There seem to be two approaches to drawing value from this idea. One is a top-down approach which is centered around one or more NGOs, UN committees, etc. The other, and more fun, is a bottom-up approach of looking at centers of excellence around the world and drawing their resources into an informal global collaboration. When all is said and done, each text book has to be translated one at a time, and each school or person needs to make individual choices regarding participation. This is classic crowd sourcing applied to a highly educated and effective crowd.

I wonder how you feel about this. Please comment.

Tim Rohde is Co-founder/Publisher & COO of the-future.com.

Big Bang… Bigger Science?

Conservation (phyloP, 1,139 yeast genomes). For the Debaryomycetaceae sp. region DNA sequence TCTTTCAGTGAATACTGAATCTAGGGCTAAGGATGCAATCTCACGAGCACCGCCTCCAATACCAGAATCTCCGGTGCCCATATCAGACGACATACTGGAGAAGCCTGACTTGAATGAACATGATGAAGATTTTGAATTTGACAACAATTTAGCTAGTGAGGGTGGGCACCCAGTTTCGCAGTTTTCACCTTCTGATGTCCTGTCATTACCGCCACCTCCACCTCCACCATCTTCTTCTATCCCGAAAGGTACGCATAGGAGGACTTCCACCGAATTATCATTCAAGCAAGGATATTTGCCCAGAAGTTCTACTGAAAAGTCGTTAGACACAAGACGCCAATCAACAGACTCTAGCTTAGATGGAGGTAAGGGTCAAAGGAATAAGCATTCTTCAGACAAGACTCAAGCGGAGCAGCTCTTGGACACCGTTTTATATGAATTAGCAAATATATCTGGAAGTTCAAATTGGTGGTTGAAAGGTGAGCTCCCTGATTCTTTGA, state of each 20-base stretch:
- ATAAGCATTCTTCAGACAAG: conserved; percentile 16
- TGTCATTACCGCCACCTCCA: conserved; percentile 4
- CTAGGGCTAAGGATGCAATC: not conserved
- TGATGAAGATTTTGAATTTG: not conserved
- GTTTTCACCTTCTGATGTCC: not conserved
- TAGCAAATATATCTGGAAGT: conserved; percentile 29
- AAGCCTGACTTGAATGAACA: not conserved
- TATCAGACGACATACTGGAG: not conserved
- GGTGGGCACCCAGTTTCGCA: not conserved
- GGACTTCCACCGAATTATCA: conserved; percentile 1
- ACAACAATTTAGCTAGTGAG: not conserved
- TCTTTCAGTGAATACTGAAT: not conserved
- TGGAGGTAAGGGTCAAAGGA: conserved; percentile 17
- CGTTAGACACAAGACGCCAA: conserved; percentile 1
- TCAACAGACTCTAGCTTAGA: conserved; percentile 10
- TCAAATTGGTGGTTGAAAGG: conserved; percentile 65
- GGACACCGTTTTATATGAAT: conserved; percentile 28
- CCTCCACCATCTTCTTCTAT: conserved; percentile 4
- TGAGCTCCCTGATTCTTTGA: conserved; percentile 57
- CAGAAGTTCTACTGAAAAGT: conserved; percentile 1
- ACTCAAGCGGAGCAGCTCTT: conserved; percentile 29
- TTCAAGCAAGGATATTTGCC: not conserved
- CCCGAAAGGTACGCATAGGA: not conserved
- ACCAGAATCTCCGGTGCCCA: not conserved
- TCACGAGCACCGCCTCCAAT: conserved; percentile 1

Big Bang… Bigger Science?

By Prof. Paul Padley
Department of Physics and Astronomy
Rice University

In order to make great scientific discoveries, it is important to build great experiments. Outside Geneva, Switzerland, the most complex experiment ever built will soon start collecting data, and it is worth asking why scientists are convinced that something new will be found with it. Let’s look at the history of Big Bang science and see what lessons we can draw from that.

In 1929, Edwin Hubble published his paper A Relation Between Distance and Radial Velocity among Extra Galactic Nebulae.


This is the paper which established that the universe is expanding, in a way consistent with there being a “big bang.”  What is interesting to note is that Hubble was working at one of the greatest observatories of its day, Mt. Wilson. He was using the 100-inch telescope, which was a phenomenal instrument for its day and by having access to it, was able to collect the data that established what we now call the “Hubble Constant.”